Nine Veni Grants to WUR researchers 

Researchers are ‘excited and humbled’, according to their happy posts on social media. 
The Veni Grant is a personal grant for young researchers who recently received their doctorate. Photo Shutterstock   The Veni Grant is a personal grant for young researchers who recently received their doctorate. Photo Shutterstock  

Nine Wageningen researchers have been awarded a Veni Grant. This is the same number of recipients as last year, when NWO, the Dutch Research Council, awarded a total of 167 grants. This year NWO honoured a total of 188 applications.  

The Veni Grant is a personal scientific grant of up to 280 thousand euros for talented researchers who recently received their doctorate. The money will allow the recipients to develop their research ideas over the next three years. The Veni Grants are invariably characterised by serious rivalry. The 188 grants that were awarded this year equate to a success rate of just 13 percent. 

Oyster reefs and carbon dioxide removal 

As many as two of the researchers in the Environmental Policy Chair Group (in the Department of Social Sciences) have been awarded a Veni Grant. Annet Pauwelussen, who is Assistant Professor of Marine Governance, will use her grant to explore ‘oyster politics’: she will investigate the way in which the oyster reefs that once covered the North Atlantic coasts can be restored inclusively and equitably. Ina Möller, who is Assistant Professor of Climate Politics, received a Veni Grant so that she can conduct research into large-scale carbon dioxide removal, which is a core element of European climate policy. She wants to gain a clear understanding of the impact that this is having on the food production and land use system, including the ‘major polluters’ who are involved, and look into how this is affecting collective emissions. 
There’s also another colleague from the Department of Social Sciences who has been awarded a Veni Grant. Esther Gehrke (from the Agricultural Economics & Rural Policy Chair Group) was awarded her grant to conduct research into educational inequality within families in low and middle-income countries. She aims to gain insight into how education policy relates to parents’ decision-making about their children’s education.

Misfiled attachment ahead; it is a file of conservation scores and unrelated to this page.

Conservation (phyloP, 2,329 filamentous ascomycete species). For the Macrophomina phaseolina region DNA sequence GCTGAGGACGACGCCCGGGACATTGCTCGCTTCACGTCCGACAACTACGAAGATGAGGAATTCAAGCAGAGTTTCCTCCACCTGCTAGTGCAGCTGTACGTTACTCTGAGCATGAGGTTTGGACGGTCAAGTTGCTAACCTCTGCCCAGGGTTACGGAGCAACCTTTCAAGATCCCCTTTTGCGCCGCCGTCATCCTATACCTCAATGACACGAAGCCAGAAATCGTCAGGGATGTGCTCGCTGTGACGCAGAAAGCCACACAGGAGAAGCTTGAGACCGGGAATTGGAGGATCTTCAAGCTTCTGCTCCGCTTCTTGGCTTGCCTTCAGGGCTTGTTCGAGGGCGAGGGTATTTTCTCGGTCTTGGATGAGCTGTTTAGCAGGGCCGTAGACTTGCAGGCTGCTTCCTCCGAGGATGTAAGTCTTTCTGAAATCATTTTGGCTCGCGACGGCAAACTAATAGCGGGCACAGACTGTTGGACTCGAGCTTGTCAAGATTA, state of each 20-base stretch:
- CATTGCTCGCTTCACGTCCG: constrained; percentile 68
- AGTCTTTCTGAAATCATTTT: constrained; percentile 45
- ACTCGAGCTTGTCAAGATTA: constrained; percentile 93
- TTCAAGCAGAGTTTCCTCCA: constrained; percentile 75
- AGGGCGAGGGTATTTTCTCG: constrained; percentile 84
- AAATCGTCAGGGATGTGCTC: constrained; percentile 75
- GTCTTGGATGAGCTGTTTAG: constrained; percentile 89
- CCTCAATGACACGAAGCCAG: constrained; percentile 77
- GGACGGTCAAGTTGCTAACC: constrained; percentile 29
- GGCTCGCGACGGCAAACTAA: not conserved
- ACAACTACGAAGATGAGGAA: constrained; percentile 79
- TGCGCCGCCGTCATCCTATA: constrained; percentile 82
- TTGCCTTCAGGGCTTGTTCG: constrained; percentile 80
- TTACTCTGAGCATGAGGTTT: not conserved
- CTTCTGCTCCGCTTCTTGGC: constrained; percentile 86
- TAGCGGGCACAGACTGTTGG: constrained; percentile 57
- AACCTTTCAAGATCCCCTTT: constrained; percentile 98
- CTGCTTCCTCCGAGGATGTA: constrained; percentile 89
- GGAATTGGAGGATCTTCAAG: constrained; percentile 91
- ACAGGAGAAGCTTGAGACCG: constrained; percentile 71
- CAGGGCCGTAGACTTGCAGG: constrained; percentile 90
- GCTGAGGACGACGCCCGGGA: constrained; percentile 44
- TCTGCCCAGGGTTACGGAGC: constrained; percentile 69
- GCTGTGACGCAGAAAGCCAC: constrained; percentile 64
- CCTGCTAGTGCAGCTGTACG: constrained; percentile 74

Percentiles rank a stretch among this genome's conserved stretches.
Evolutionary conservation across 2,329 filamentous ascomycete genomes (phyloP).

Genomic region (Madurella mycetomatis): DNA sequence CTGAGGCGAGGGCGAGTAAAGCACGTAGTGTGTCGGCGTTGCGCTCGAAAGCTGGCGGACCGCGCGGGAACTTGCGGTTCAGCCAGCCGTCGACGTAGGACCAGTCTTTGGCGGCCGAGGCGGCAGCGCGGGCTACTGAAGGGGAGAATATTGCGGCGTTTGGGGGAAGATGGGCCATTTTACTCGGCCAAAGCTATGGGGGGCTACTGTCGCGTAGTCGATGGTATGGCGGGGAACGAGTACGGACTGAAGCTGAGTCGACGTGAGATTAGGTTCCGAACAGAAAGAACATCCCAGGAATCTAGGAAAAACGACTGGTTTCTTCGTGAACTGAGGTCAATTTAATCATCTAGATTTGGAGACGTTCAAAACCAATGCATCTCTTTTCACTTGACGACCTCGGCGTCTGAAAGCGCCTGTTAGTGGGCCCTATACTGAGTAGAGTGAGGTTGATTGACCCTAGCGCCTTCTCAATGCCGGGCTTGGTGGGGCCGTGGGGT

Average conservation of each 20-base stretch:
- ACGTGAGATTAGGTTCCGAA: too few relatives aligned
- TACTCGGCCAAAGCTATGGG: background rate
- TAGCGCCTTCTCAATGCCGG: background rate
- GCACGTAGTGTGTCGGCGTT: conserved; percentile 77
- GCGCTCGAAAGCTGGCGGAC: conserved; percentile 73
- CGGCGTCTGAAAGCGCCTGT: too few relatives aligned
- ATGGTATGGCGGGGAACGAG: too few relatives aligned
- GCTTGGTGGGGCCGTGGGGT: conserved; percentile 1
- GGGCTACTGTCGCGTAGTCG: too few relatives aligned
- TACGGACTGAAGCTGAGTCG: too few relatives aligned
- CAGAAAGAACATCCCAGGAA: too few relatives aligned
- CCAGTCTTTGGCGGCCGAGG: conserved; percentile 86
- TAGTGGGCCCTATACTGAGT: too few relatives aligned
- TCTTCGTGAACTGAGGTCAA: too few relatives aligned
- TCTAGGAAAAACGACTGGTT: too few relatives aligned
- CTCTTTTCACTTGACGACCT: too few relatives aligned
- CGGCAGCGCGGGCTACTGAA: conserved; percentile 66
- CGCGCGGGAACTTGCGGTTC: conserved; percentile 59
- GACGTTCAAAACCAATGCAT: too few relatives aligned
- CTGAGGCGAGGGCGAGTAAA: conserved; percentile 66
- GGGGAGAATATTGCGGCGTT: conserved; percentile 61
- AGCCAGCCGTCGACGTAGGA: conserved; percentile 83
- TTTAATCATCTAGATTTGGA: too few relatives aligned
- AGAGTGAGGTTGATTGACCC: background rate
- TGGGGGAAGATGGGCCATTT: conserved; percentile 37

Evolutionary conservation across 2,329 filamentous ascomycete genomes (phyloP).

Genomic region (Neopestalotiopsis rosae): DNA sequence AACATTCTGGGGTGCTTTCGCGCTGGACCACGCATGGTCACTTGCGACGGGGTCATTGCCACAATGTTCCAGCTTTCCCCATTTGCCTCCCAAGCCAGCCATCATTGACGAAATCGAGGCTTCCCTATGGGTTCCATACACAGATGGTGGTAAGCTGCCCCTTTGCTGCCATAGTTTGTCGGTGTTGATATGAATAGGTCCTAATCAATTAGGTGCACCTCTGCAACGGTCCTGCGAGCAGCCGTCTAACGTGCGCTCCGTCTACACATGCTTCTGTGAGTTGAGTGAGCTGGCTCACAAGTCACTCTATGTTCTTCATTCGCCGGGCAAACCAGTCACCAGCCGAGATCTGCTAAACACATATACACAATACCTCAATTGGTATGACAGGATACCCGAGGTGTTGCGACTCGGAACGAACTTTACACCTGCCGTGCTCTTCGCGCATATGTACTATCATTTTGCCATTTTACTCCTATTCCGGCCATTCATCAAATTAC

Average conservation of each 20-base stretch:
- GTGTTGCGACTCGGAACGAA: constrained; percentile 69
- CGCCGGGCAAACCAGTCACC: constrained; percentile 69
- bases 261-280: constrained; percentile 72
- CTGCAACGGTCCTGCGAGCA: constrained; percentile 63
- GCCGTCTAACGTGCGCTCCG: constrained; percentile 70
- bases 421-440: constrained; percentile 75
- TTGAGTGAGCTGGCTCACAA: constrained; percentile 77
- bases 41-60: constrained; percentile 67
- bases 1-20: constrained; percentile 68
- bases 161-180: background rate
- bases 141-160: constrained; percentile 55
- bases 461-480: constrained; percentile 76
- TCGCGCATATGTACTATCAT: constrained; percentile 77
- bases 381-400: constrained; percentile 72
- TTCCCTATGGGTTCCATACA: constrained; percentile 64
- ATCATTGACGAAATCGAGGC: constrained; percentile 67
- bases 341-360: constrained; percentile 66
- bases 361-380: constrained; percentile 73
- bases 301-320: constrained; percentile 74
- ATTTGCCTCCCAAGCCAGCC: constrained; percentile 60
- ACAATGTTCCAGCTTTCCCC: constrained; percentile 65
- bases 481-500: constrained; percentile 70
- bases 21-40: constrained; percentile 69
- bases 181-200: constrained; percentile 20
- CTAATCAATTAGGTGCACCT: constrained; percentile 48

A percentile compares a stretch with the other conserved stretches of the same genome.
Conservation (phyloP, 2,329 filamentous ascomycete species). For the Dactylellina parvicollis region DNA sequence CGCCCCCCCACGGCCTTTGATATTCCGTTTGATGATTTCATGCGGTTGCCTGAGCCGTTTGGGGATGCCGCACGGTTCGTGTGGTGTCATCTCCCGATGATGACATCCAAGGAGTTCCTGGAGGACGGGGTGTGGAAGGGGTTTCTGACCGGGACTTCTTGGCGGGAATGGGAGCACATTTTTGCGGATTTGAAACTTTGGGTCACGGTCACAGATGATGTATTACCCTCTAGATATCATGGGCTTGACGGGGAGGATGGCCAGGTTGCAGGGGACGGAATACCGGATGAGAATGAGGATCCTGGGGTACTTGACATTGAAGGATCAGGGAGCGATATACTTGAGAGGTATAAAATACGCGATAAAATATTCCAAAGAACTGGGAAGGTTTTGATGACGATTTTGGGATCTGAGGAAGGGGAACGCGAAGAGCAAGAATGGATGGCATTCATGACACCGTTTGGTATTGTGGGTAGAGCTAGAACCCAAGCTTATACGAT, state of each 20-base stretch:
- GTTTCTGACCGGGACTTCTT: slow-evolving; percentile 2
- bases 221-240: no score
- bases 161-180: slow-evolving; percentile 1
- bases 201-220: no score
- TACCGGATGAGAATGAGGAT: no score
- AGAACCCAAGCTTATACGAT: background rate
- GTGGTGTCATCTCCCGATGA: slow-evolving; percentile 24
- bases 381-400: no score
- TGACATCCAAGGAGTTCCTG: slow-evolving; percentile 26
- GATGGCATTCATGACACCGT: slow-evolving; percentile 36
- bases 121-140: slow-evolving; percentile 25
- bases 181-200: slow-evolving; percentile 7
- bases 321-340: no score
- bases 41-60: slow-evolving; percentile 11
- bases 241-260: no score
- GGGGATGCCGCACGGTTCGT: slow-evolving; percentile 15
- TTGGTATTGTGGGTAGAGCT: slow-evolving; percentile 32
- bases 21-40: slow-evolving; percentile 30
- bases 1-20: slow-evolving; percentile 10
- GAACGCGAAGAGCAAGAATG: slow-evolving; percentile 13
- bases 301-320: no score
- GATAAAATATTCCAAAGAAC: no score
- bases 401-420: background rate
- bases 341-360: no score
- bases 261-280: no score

Microplastics, bumblebee migration and submerged deltas 

In the Department of Environmental Sciences there are also three Veni laureates. Kryss Waldschläger (from the Hydrology and Quantitative Water Management Chair Group) will be investigating the way in which microplastics affect the clumping and settling of aquatic soil particles, which can pose a serious threat to both ecosystems and the navigability of waterways. Thijs Fijen (from the Plant Ecology and Nature Conservation Chair Group) will be studying bumblebee mass migration, which may explain why some bumblebee populations manage to survive even in the most intensively agricultural landscapes. Philip Minderhoud (from the Soil Geography and Landscape Chair Group) will be examining submerged deltas. Using a yet-to-be-developed model that provides digital simulations of deltas, he aims to quantify and predict subsidence in an effort to help preserve valuable delta regions. 

Genes and folivores 

There are two Veni Grant recipients in the Department of Plant Sciences. Michael Schon (from the Laboratory of Molecular Biology) will be looking into the hard-to-identify genes that, in contrast to protein-coding genes, coordinate development through RNA molecules. Schon has proposed a method that has discovered them in new genomes based on their location in related species. Quint Rusman (from the Laboratory of Entomology) will be looking more deeply into the role of leaf-eating herbivores in floral evolution, which has only recently been proven. Rusman wants to explore whether this role is direct or indirect, for example by manipulating plant interactions that involve flower visitors such as pollinators and flower eaters. 
Finally, at the Department of Agrotechnology and Food Sciences, Imre Kouw (from the Human Nutrition and Health Chair Group) has been awarded a Veni Grant for her research into tube feeding and nutrition in intensive care units. At present, patients tend to be tube fed or orally fed over a 24-hour period, even though the metabolism of muscles and organs is active at different times of the day, because they are regulated by the biological clock. Kouw will be looking at whether administrating the patient’s food in accordance with meal patterns is better for recovery. 

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